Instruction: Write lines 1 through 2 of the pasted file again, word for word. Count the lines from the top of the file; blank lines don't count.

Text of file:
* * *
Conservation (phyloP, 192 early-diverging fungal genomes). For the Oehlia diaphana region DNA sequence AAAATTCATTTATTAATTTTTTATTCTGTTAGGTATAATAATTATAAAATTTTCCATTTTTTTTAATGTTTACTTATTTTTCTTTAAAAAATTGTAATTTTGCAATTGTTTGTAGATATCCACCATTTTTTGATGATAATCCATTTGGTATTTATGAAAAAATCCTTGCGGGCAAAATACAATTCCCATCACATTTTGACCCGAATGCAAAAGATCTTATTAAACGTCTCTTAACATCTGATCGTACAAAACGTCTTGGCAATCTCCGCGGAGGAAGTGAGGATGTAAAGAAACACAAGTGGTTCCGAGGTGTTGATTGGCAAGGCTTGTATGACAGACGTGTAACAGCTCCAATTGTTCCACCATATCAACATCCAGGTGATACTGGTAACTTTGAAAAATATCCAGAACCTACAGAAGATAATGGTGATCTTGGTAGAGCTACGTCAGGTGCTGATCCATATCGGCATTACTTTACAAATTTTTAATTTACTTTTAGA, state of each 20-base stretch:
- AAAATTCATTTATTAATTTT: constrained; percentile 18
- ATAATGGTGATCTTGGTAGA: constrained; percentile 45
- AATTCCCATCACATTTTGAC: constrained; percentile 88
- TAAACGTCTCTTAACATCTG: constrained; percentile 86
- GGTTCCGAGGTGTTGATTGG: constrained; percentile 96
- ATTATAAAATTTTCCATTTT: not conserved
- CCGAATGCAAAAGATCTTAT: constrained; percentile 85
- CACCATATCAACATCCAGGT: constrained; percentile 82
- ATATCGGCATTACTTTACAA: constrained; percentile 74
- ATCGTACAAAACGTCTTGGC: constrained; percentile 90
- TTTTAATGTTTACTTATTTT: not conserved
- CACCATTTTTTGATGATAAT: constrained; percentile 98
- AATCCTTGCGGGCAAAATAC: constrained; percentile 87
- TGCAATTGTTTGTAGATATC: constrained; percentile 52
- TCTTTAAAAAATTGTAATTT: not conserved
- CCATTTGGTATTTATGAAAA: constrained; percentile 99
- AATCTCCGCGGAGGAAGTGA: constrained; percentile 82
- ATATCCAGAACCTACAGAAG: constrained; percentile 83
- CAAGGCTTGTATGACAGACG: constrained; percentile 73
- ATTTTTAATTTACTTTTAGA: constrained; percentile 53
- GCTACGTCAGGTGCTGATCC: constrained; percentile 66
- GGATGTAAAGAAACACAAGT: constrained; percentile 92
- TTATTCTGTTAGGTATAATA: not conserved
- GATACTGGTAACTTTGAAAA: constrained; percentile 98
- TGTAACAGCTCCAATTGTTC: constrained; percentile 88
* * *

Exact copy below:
Conservation (phyloP, 192 early-diverging fungal genomes). For the Oehlia diaphana region DNA sequence AAAATTCATTTATTAATTTTTTATTCTGTTAGGTATAATAATTATAAAATTTTCCATTTTTTTTAATGTTTACTTATTTTTCTTTAAAAAATTGTAATTTTGCAATTGTTTGTAGATATCCACCATTTTTTGATGATAATCCATTTGGTATTTATGAAAAAATCCTTGCGGGCAAAATACAATTCCCATCACATTTTGACCCGAATGCAAAAGATCTTATTAAACGTCTCTTAACATCTGATCGTACAAAACGTCTTGGCAATCTCCGCGGAGGAAGTGAGGATGTAAAGAAACACAAGTGGTTCCGAGGTGTTGATTGGCAAGGCTTGTATGACAGACGTGTAACAGCTCCAATTGTTCCACCATATCAACATCCAGGTGATACTGGTAACTTTGAAAAATATCCAGAACCTACAGAAGATAATGGTGATCTTGGTAGAGCTACGTCAGGTGCTGATCCATATCGGCATTACTTTACAAATTTTTAATTTACTTTTAGA, state of each 20-base stretch:
- AAAATTCATTTATTAATTTT: constrained; percentile 18